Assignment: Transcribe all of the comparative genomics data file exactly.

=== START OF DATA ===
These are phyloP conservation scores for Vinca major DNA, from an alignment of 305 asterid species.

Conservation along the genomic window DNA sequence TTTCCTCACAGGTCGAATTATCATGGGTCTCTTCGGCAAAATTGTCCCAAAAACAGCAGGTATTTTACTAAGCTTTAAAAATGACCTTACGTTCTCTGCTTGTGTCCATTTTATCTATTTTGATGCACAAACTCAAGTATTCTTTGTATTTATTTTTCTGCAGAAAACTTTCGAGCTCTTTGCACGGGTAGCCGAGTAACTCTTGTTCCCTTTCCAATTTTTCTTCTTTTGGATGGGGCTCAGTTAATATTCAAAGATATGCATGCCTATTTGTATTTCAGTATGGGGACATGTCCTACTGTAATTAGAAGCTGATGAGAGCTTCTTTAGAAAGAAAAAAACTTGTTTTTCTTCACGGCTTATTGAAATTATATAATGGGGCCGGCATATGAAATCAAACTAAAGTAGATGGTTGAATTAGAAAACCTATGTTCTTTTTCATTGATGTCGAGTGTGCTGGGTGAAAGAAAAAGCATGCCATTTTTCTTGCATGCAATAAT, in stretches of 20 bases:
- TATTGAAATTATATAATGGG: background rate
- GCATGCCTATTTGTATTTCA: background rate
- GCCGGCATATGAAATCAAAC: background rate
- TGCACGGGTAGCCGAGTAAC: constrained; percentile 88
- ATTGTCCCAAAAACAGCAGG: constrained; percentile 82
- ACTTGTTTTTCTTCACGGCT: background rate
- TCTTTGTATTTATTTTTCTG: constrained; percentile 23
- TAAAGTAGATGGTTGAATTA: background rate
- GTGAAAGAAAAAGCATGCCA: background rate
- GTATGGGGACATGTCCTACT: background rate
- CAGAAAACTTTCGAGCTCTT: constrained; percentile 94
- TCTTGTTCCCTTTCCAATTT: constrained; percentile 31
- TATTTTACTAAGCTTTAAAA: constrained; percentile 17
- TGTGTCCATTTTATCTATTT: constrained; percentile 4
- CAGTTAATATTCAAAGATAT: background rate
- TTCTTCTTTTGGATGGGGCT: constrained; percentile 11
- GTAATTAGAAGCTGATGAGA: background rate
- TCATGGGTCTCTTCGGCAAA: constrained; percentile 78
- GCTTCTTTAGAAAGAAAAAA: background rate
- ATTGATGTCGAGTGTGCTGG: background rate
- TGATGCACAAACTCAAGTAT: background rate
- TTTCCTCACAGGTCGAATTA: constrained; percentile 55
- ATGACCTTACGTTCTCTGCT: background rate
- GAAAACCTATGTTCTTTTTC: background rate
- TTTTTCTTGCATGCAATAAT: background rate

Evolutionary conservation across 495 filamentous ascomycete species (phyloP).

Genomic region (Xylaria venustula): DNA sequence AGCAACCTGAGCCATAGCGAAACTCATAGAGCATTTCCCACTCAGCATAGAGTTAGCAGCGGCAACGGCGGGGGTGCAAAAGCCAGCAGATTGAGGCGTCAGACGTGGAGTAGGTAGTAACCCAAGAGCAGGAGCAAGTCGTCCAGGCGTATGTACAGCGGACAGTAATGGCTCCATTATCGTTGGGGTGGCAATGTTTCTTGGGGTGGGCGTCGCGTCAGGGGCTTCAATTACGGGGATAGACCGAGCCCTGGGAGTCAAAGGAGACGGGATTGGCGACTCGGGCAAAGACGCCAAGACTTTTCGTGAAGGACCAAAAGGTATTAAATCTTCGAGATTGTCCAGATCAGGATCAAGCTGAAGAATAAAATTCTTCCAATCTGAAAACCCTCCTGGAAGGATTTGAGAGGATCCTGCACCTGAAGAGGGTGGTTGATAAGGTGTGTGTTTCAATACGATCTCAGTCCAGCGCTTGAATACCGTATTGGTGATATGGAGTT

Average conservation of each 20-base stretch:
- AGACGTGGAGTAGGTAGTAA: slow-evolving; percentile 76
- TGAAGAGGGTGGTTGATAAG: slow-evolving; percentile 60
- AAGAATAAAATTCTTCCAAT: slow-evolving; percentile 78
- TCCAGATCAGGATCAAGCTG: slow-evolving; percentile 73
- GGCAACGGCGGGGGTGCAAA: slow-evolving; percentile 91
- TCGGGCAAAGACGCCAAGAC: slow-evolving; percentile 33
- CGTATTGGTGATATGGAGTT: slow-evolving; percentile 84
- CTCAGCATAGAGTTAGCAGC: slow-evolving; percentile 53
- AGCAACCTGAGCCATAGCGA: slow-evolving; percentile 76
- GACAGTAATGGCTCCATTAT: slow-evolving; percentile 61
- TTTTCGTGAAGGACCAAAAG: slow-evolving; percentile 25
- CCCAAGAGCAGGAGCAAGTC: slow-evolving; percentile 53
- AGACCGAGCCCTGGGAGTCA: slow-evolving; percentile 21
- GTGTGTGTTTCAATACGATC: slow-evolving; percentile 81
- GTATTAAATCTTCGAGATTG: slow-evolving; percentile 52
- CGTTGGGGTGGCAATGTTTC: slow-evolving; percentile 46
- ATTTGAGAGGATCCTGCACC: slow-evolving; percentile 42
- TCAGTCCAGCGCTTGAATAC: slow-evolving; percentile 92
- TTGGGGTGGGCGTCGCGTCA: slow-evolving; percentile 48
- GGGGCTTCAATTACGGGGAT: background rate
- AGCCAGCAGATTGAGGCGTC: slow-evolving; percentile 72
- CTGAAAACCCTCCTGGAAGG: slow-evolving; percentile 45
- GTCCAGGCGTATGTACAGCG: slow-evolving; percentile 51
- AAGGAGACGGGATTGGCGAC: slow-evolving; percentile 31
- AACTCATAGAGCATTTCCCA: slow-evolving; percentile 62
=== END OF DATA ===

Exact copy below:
These are phyloP conservation scores for Vinca major DNA, from an alignment of 305 asterid species.

Conservation along the genomic window DNA sequence TTTCCTCACAGGTCGAATTATCATGGGTCTCTTCGGCAAAATTGTCCCAAAAACAGCAGGTATTTTACTAAGCTTTAAAAATGACCTTACGTTCTCTGCTTGTGTCCATTTTATCTATTTTGATGCACAAACTCAAGTATTCTTTGTATTTATTTTTCTGCAGAAAACTTTCGAGCTCTTTGCACGGGTAGCCGAGTAACTCTTGTTCCCTTTCCAATTTTTCTTCTTTTGGATGGGGCTCAGTTAATATTCAAAGATATGCATGCCTATTTGTATTTCAGTATGGGGACATGTCCTACTGTAATTAGAAGCTGATGAGAGCTTCTTTAGAAAGAAAAAAACTTGTTTTTCTTCACGGCTTATTGAAATTATATAATGGGGCCGGCATATGAAATCAAACTAAAGTAGATGGTTGAATTAGAAAACCTATGTTCTTTTTCATTGATGTCGAGTGTGCTGGGTGAAAGAAAAAGCATGCCATTTTTCTTGCATGCAATAAT, in stretches of 20 bases:
- TATTGAAATTATATAATGGG: background rate
- GCATGCCTATTTGTATTTCA: background rate
- GCCGGCATATGAAATCAAAC: background rate
- TGCACGGGTAGCCGAGTAAC: constrained; percentile 88
- ATTGTCCCAAAAACAGCAGG: constrained; percentile 82
- ACTTGTTTTTCTTCACGGCT: background rate
- TCTTTGTATTTATTTTTCTG: constrained; percentile 23
- TAAAGTAGATGGTTGAATTA: background rate
- GTGAAAGAAAAAGCATGCCA: background rate
- GTATGGGGACATGTCCTACT: background rate
- CAGAAAACTTTCGAGCTCTT: constrained; percentile 94
- TCTTGTTCCCTTTCCAATTT: constrained; percentile 31
- TATTTTACTAAGCTTTAAAA: constrained; percentile 17
- TGTGTCCATTTTATCTATTT: constrained; percentile 4
- CAGTTAATATTCAAAGATAT: background rate
- TTCTTCTTTTGGATGGGGCT: constrained; percentile 11
- GTAATTAGAAGCTGATGAGA: background rate
- TCATGGGTCTCTTCGGCAAA: constrained; percentile 78
- GCTTCTTTAGAAAGAAAAAA: background rate
- ATTGATGTCGAGTGTGCTGG: background rate
- TGATGCACAAACTCAAGTAT: background rate
- TTTCCTCACAGGTCGAATTA: constrained; percentile 55
- ATGACCTTACGTTCTCTGCT: background rate
- GAAAACCTATGTTCTTTTTC: background rate
- TTTTTCTTGCATGCAATAAT: background rate

Evolutionary conservation across 495 filamentous ascomycete species (phyloP).

Genomic region (Xylaria venustula): DNA sequence AGCAACCTGAGCCATAGCGAAACTCATAGAGCATTTCCCACTCAGCATAGAGTTAGCAGCGGCAACGGCGGGGGTGCAAAAGCCAGCAGATTGAGGCGTCAGACGTGGAGTAGGTAGTAACCCAAGAGCAGGAGCAAGTCGTCCAGGCGTATGTACAGCGGACAGTAATGGCTCCATTATCGTTGGGGTGGCAATGTTTCTTGGGGTGGGCGTCGCGTCAGGGGCTTCAATTACGGGGATAGACCGAGCCCTGGGAGTCAAAGGAGACGGGATTGGCGACTCGGGCAAAGACGCCAAGACTTTTCGTGAAGGACCAAAAGGTATTAAATCTTCGAGATTGTCCAGATCAGGATCAAGCTGAAGAATAAAATTCTTCCAATCTGAAAACCCTCCTGGAAGGATTTGAGAGGATCCTGCACCTGAAGAGGGTGGTTGATAAGGTGTGTGTTTCAATACGATCTCAGTCCAGCGCTTGAATACCGTATTGGTGATATGGAGTT

Average conservation of each 20-base stretch:
- AGACGTGGAGTAGGTAGTAA: slow-evolving; percentile 76
- TGAAGAGGGTGGTTGATAAG: slow-evolving; percentile 60
- AAGAATAAAATTCTTCCAAT: slow-evolving; percentile 78
- TCCAGATCAGGATCAAGCTG: slow-evolving; percentile 73
- GGCAACGGCGGGGGTGCAAA: slow-evolving; percentile 91
- TCGGGCAAAGACGCCAAGAC: slow-evolving; percentile 33
- CGTATTGGTGATATGGAGTT: slow-evolving; percentile 84
- CTCAGCATAGAGTTAGCAGC: slow-evolving; percentile 53
- AGCAACCTGAGCCATAGCGA: slow-evolving; percentile 76
- GACAGTAATGGCTCCATTAT: slow-evolving; percentile 61
- TTTTCGTGAAGGACCAAAAG: slow-evolving; percentile 25
- CCCAAGAGCAGGAGCAAGTC: slow-evolving; percentile 53
- AGACCGAGCCCTGGGAGTCA: slow-evolving; percentile 21
- GTGTGTGTTTCAATACGATC: slow-evolving; percentile 81
- GTATTAAATCTTCGAGATTG: slow-evolving; percentile 52
- CGTTGGGGTGGCAATGTTTC: slow-evolving; percentile 46
- ATTTGAGAGGATCCTGCACC: slow-evolving; percentile 42
- TCAGTCCAGCGCTTGAATAC: slow-evolving; percentile 92
- TTGGGGTGGGCGTCGCGTCA: slow-evolving; percentile 48
- GGGGCTTCAATTACGGGGAT: background rate
- AGCCAGCAGATTGAGGCGTC: slow-evolving; percentile 72
- CTGAAAACCCTCCTGGAAGG: slow-evolving; percentile 45
- GTCCAGGCGTATGTACAGCG: slow-evolving; percentile 51
- AAGGAGACGGGATTGGCGAC: slow-evolving; percentile 31
- AACTCATAGAGCATTTCCCA: slow-evolving; percentile 62